Mobile World Congress, or MWC, is one of the most important events in the smartphone and mobile device world, as it's this time when new products are showcased, as well as technologies not expected to make it into the hands of consumers for a number of years yet. It's easy to get excited about the announcements of new devices, with the LG G5, Samsung's Galaxy S7 and the Sony Xperia X range springing to mind. Some of the showcased new technologies should make a big difference in the coming years and months, such as Intel's new 33-band LTE modem. However, a little closer to home, shows such as the MWC can be very frustrating as carriers, device and component manufacturers typically ignore some of the pressing issues of today and instead concentrate on the tomorrow, the next week or the next year. There's an element of running before you walk so to speak: the industry is changing but relatively few have been talking about it at this year's Congress.
The first thing to discuss is that of another smartphone platform. The mobile operating system market is currently broadly divided into two main camps – Android and iOS – with a small section of "others," which includes examples such as Windows Phone and BlackBerry 10. It also includes Palm (then HP, then LG) WebOS, Nokia's Symbian, Samsung Tizen, and Canonical Ubuntu. Over the years, we've seen new mobile platforms launched or at least discussed at Mobile World Conference, with examples such as HP's new WebOS devices in 2011, Samsung Tizen and Mozilla Firefox OS in 2013 and Jolla OS in 2014. In each case, big name carrier executives have publicly voiced support for the new platform, presumably wary of giving so much control to Apple and Google – and of trying to snatch some control back. Their argument is that a new platform will give customers more of a choice, something quietly forgotten when announcing a planned carrier merger. Carriers face a difficult decision: customers want their Apple iPhone or Samsung Galaxy device, and offering competitors with little new to bring to the table apart from a cheaper price isn't working. It seems that the message has gotten through: this year, the alternative mobile operating systems have been very quiet. BlackBerry appear to be concentrating on Android, Canonical have recently announced their new Ubuntu smartphone and tablet, and then there's Microsoft Windows 10 where we have seen an interesting HP device at least.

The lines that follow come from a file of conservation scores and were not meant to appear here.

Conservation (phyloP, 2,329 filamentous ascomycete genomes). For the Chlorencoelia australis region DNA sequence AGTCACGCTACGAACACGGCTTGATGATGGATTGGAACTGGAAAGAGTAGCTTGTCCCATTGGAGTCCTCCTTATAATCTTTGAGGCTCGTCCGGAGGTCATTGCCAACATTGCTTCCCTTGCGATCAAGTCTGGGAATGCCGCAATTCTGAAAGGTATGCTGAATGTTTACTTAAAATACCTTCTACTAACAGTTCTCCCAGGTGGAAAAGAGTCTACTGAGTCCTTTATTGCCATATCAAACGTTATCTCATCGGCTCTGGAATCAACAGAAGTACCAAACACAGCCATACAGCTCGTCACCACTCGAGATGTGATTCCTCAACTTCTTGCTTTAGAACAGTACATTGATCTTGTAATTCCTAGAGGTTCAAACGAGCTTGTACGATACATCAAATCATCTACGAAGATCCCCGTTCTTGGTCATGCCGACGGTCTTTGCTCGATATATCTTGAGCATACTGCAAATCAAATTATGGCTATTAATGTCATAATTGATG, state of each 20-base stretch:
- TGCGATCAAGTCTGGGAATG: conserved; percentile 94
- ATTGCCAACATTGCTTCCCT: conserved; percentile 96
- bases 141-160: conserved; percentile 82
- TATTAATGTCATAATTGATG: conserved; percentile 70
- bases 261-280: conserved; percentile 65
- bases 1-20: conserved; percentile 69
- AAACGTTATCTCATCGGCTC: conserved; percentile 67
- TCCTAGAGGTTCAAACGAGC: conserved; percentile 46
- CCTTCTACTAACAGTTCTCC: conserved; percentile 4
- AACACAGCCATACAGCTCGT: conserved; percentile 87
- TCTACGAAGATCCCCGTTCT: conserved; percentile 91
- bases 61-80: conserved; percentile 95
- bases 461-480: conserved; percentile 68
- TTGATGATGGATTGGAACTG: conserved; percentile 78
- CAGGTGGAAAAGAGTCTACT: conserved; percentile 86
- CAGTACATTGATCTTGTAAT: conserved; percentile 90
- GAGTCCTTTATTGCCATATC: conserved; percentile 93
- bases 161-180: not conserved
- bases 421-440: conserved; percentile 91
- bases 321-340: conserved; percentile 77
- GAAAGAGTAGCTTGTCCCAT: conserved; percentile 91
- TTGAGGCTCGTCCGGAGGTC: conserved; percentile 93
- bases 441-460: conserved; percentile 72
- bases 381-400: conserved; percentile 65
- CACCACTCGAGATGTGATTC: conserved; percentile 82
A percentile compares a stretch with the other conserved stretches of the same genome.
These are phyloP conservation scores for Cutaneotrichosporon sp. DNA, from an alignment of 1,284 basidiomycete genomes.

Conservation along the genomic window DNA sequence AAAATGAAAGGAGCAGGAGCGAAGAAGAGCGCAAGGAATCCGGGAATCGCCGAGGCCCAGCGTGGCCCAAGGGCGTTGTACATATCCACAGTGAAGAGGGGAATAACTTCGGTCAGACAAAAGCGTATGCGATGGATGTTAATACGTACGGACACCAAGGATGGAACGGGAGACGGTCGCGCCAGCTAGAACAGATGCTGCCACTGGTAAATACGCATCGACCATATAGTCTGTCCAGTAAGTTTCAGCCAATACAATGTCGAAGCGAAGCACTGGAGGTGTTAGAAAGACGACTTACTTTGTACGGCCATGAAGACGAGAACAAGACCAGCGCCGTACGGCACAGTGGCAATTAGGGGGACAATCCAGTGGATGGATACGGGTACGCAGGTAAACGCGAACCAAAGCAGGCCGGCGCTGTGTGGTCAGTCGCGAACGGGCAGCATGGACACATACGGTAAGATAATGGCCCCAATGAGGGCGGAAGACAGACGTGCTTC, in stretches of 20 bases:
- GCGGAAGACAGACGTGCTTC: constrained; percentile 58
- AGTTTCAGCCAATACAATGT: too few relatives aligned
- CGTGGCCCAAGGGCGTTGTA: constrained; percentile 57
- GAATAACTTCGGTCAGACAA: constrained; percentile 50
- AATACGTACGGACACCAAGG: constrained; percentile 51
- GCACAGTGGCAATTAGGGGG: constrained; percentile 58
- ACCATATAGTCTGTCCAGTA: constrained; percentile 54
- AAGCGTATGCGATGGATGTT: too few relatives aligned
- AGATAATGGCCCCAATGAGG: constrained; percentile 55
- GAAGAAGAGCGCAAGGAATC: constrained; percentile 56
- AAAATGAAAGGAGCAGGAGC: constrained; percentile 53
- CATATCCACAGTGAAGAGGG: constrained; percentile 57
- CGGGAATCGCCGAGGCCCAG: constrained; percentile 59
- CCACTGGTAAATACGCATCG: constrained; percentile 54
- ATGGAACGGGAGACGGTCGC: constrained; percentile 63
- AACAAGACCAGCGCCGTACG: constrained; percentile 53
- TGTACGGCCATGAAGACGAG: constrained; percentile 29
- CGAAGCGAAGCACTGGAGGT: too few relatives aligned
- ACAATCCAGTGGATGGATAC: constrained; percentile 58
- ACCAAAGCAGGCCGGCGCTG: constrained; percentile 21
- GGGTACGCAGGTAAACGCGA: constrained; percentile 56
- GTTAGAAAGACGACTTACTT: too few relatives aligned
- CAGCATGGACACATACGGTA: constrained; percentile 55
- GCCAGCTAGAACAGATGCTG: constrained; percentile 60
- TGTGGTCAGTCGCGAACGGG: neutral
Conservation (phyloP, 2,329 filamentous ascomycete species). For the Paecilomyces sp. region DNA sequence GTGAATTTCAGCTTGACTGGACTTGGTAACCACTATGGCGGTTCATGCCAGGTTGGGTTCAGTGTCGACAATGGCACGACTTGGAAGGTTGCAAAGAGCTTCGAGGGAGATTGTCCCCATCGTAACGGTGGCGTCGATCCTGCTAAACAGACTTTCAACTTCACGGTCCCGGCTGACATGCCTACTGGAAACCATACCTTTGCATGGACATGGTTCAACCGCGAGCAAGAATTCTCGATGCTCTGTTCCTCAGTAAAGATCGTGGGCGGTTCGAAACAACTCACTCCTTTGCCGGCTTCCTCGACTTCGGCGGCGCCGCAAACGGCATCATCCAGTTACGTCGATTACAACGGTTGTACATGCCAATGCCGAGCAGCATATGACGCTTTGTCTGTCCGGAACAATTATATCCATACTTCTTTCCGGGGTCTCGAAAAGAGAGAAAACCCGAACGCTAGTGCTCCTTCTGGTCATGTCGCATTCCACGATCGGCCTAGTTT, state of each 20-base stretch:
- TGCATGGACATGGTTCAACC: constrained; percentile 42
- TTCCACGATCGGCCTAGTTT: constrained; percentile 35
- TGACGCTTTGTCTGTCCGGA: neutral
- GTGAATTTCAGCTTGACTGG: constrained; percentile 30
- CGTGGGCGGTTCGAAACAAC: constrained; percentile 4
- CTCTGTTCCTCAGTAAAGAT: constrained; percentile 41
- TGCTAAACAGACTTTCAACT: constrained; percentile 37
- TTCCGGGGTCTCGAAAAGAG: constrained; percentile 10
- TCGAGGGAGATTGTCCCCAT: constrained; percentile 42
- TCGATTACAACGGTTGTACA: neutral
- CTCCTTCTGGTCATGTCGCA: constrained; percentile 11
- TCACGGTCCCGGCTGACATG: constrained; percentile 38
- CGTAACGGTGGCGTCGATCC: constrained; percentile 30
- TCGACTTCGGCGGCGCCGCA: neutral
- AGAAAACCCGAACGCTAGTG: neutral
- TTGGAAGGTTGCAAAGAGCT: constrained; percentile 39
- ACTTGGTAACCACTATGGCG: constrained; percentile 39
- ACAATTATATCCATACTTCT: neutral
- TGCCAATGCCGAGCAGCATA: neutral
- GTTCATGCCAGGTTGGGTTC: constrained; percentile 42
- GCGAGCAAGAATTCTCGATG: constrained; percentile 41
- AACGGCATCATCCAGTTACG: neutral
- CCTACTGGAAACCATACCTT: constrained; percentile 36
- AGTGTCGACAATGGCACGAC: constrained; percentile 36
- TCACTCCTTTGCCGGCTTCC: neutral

Another important change that has already started to happen is that of sponsored data, also known as zero-rated or toll-free. We are seeing AT&T, Comcast, T-Mobile US and Verizon changing their business models to include toll-free data and the most obvious example of this is T-Mobile's free video service, Binge On. T-Mobile modify the video stream in order to reduce the load on their network by reducing bandwidth, then offer it to customers as a bundled but free extra. Going forward, this will create a more complicated carrier / customer relationship, whereby the customer is not paying for all of his or her data but instead there could be a third party involved. We're not sure how customers and regulators are going to react: these services will act as guideposts for customers. Taking the T-Mobile example above, a customer interested in streaming video on a smartphone may decide to use one service in preference to another, and reduce their monthly data allowance and therefore the cost. This could be construed as restricting customer choice and giving the carrier an element of control. For the customer, many will like the idea of having their month costs reduced but a growing number will want to know why and who is paying for it.